- Apr 9, 2021
Officials from the Vatican and from the Russian Orthodox churches met Friday for a virtual discussion on the impact of the coronavirus pandemic, and how to collaborate in responding to the complex and multifaceted challenges posed by COVID-19.
Organizers have said this year’s Week for Christian Unity is especially relevant given the coronavirus pandemic, which requires a joint effort from all people regardless of ethnicity, race or creed in order to stop the spread and assist the sick and the poor.
The ministry of a Catholic bishop must reflect the Catholic Church’s commitment to Christian unity and must give ecumenical engagement the same kind of attention as work for justice and peace, said a new Vatican document.
The formal structures that sponsor Catholic-Jewish dialogue are important, but their decades of success have relied on strong personal friendships and mutual respect, both of which must continue to spread among all Catholics and Jews, officials involved in the dialogue said.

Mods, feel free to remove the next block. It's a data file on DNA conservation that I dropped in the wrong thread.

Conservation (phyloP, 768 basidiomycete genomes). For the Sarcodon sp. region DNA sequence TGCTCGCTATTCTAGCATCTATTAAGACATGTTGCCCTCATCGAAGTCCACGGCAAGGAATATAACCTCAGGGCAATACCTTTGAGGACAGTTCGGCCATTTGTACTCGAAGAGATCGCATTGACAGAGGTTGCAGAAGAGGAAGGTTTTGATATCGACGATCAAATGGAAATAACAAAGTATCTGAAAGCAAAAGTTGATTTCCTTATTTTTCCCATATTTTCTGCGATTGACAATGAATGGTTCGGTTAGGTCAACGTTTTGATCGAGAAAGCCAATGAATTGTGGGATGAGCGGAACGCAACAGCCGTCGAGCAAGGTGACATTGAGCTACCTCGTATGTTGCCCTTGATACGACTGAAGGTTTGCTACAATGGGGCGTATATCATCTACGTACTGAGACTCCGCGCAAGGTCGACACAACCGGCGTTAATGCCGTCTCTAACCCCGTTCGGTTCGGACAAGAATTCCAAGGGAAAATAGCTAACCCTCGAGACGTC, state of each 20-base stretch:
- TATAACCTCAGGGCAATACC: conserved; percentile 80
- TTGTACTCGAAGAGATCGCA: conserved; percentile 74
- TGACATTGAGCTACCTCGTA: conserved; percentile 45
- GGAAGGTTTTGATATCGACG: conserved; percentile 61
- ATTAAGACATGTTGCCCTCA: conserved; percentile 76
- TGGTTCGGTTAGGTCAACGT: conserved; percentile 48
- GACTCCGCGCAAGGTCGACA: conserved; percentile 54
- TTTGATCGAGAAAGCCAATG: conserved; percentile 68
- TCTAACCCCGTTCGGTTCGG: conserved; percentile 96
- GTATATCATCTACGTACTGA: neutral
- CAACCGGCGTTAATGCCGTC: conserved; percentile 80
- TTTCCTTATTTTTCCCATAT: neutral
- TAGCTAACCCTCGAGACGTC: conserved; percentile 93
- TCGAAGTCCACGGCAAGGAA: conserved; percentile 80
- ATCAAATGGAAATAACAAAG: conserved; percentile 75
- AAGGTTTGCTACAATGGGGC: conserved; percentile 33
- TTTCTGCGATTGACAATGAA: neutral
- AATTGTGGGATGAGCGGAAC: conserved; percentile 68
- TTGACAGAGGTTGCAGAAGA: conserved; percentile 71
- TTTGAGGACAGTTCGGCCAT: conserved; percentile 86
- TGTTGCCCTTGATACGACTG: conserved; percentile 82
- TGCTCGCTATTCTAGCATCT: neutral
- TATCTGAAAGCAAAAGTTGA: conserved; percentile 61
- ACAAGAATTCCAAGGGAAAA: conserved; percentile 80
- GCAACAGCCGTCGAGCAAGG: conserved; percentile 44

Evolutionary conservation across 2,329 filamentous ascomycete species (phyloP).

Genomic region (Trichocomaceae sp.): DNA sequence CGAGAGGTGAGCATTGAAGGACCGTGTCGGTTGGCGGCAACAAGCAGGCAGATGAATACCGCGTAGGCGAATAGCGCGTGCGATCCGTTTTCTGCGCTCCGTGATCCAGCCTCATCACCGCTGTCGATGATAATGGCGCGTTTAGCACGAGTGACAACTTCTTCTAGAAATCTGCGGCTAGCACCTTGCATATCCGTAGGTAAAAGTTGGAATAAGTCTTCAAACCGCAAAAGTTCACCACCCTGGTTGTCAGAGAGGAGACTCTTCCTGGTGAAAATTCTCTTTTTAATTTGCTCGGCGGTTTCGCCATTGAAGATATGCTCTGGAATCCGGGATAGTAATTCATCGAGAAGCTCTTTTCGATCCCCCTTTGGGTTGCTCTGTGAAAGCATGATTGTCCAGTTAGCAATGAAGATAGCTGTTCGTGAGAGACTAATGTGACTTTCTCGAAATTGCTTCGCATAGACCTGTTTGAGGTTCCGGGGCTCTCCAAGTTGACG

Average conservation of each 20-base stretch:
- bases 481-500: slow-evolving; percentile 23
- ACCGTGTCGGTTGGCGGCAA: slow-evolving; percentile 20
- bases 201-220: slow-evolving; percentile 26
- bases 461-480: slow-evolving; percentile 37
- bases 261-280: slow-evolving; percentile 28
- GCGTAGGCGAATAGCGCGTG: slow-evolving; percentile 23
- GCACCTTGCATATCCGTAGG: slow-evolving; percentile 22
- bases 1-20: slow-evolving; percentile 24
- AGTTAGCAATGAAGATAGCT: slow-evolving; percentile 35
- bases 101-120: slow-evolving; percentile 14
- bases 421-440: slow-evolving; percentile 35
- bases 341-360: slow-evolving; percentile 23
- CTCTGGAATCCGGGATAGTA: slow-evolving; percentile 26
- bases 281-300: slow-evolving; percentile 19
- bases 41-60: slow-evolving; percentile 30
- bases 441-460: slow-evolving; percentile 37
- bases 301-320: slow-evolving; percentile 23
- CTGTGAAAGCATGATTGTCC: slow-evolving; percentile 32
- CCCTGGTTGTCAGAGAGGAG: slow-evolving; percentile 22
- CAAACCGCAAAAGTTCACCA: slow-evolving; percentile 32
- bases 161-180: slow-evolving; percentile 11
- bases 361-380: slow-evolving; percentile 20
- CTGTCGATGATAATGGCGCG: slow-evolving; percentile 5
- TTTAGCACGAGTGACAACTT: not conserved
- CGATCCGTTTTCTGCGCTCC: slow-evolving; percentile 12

Marking the 25th anniversary of St. John Paul II’s encyclical on Christian unity, Pope Francis said he shares “the healthy impatience” of those who think more can and should be done, but he also insisted that Christians must be grateful for the progress made.
Swiss Cardinal Kurt Koch, president of the Pontifical Council for Promoting Christian Unity, canceled his participation in an upcoming Mass because one of the celebrants is a newly ordained priest with a history of alleged Nazi sympathies.
After a rare summit between German bishops and Vatican officials on Thursday to discuss a dispute on intercommunion, the Vatican said Pope Francis wants the Germans to find a “possibly unanimous” solution.
A May 3 summit between German prelates and Vatican officials on the issue of intercommunion neatly captures three grand ironies about the state of things in 21st century Catholicism.